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Beneath the Black Hats

An anthropologist gains the trust of the ultra-Orthodox

Yeshiva Fundamentalism: Piety, Gender, and Resistance in the Ultra-Orthodox World by Nurit Stadler (NYU Press, $39) is a journey into an exclusive and isolated world of male yeshiva students, where the author, a social anthropologist, spent nearly ten years doing fieldwork. Stadler, who already had a few contacts with ultra-Orthodox families, convinced several yeshiva students to talk to her (naturally, outside of yeshiva premises). By dressing modestly and studying Torah with her informants, she was able to gain insight into their internal world. In parallel, she collected popular educational materials circulated in the haredi outlets and asked her “teachers” to comment on them. Defying her own expectations, many young ultra-Orthodox men were eager to share their lives and struggles with a learned secular woman.

Stadler explored several aspects of the evolution of male piety in Israel’s fundamentalist enclave: the so-called “evil inclination” (i.e. sexuality and control of sexual urges); renunciation of “profane work” and withdrawal from the Israeli labor market; exemption from military conscription; and the attitudes towards family life, gender roles and participation in civil society. Her interviews with young haredi men revealed that many feel frustrated by the limitations placed on their education, economic self-actualization, and participation in Israeli civil society by the confines of yeshiva life.

Throughout her analysis, Stadler shows that ultra-Orthodox fundamentalism evolves not only because of adaptations to modernity (e.g. by growing use of computers and other information technologies), but also because of criticism from within by new generations of devotees. She writes, “I met students who expressed disapproval of and dissatisfaction with their worlds, families, and contemporary rabbinical authorities.” Some haredi young men openly voiced their frustration with the need to concentrate on the scholastic scriptural study that has no pragmatic value in the secular world. They complained that they were able neither to achieve excellence in Talmud (as only a brilliant few can do) nor to make a living for their families in the real world. Others expressed their admiration and envy of the military Israeli icons and their wish to join the army if it would be possible without severing ties with their families and community. Yet others were looking for a greater hands-on and emotional involvement with their wives and children, challenging the existing gender roles.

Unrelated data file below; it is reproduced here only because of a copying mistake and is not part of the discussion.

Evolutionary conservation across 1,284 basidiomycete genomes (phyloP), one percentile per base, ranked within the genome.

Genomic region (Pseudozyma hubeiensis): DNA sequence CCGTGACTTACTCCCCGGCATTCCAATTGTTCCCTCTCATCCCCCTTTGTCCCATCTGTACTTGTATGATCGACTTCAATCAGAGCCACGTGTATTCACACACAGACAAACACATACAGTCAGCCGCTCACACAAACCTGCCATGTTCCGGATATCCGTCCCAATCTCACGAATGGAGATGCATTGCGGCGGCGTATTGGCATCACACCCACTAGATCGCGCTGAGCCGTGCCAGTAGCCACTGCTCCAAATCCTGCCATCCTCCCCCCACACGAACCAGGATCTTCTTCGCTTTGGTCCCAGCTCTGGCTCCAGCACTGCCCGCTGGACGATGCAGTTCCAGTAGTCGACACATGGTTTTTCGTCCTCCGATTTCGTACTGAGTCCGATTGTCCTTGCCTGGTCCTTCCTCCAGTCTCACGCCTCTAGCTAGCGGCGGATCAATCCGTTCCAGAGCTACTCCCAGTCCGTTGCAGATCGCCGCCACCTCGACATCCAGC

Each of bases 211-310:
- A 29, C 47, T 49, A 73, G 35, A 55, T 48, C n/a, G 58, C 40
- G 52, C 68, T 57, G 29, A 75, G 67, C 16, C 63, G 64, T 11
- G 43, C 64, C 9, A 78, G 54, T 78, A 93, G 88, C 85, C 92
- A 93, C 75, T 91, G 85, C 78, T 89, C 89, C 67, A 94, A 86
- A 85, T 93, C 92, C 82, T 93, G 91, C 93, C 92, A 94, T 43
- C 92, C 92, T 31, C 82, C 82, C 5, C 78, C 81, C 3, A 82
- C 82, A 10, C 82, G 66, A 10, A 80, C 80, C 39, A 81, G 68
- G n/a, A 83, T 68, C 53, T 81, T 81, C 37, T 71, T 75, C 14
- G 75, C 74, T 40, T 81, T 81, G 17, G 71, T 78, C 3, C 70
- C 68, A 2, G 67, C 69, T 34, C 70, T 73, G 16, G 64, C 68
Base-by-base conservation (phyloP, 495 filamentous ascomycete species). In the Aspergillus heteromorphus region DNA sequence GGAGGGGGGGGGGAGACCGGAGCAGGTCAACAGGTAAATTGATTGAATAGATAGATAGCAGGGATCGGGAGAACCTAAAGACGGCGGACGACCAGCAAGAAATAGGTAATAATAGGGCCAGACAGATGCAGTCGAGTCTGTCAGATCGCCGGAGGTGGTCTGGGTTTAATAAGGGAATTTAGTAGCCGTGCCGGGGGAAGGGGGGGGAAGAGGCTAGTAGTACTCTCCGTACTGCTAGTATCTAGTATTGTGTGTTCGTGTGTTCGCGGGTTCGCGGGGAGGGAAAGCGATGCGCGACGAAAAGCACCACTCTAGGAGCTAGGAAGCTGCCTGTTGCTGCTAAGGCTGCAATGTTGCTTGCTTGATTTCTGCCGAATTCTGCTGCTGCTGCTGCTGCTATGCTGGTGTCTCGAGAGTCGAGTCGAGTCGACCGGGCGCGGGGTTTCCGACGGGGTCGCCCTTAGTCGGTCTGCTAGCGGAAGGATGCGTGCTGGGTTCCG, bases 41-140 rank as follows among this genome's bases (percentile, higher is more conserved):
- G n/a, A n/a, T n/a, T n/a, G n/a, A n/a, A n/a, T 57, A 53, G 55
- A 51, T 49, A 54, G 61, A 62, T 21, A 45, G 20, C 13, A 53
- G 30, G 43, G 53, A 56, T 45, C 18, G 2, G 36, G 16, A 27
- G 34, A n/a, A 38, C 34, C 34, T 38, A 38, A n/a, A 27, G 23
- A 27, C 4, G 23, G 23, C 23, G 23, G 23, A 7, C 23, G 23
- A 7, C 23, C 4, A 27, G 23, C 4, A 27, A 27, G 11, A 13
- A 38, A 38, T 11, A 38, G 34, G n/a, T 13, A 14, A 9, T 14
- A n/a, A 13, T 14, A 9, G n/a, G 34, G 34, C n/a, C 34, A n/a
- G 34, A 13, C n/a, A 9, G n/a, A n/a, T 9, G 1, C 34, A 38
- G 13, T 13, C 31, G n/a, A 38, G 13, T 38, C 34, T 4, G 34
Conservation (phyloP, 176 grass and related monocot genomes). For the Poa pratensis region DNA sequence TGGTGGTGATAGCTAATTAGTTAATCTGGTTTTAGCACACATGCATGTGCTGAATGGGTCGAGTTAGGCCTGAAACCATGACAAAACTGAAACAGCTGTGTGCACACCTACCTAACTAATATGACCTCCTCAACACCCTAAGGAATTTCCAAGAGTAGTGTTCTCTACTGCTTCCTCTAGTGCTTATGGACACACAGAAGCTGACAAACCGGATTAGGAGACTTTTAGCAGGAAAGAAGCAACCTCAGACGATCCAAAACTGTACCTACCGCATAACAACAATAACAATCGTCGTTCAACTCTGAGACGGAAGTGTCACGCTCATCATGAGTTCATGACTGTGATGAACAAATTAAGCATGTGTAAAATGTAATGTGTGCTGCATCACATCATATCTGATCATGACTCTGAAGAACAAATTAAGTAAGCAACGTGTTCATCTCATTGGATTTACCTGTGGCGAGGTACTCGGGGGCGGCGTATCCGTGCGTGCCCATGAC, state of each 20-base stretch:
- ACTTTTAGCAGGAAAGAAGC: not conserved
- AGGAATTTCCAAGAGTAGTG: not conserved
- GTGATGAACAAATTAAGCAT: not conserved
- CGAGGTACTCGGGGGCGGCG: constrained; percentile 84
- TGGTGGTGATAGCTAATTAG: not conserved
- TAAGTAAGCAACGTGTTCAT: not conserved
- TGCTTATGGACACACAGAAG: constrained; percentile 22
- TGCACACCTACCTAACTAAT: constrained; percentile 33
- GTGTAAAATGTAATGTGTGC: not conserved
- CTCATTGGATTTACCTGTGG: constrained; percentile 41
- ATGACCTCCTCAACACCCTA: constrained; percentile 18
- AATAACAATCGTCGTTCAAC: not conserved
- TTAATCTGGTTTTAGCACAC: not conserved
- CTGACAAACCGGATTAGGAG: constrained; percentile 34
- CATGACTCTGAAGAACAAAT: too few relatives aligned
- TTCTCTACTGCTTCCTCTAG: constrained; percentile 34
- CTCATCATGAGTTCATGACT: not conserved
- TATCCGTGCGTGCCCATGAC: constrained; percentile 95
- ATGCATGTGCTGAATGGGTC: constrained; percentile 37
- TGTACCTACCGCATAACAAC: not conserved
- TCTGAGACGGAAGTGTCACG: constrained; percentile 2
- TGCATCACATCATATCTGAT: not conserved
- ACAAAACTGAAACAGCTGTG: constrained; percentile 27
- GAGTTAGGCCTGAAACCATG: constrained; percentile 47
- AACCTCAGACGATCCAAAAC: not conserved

The haredi family is not fully isolated from the feminist messages and lifestyle changes in the Israeli mainstream. If in the past rabbis instructed young men to concentrate on their studies and let their wives take care of all domestic affairs, current rabbinical opinion (and popular family life guides) explain women’s needs and struggles and call on husbands to show more concern for their wives. The new discourse on marital happiness promotes companionship and unity between the sexes. The process of “domestication” of haredi men also redefines the ideal of fatherhood and engagement in emotionally involved relationship with the children. Men are even encouraged to share hands-on domestic tasks with their wives, especially those who are working outside of the home and thus carry a double burden. The book does not refer directly to the haredi women’s response to these incipient changes, but one has little doubt they are most welcome.

By and large, Stadler’s research testifies to an ongoing subversion and turmoil that may undermine and eventually destroy the strict separation between the world of haredi scholarship and the rest of Israeli Jewish society: “The achievement of piety and the burden of domestic and existential tasks clash, producing frustration and tension. One of the likely consequences will be a change in the fundamentalist structure of gender, especially the role of women and conceptions of womanhood in haredi public and private display.” One can only hope.

Larissa Remennick is professor of sociology at Bar-Ilan University in Israel. Her research interests include gender, family, and health matters in Israel.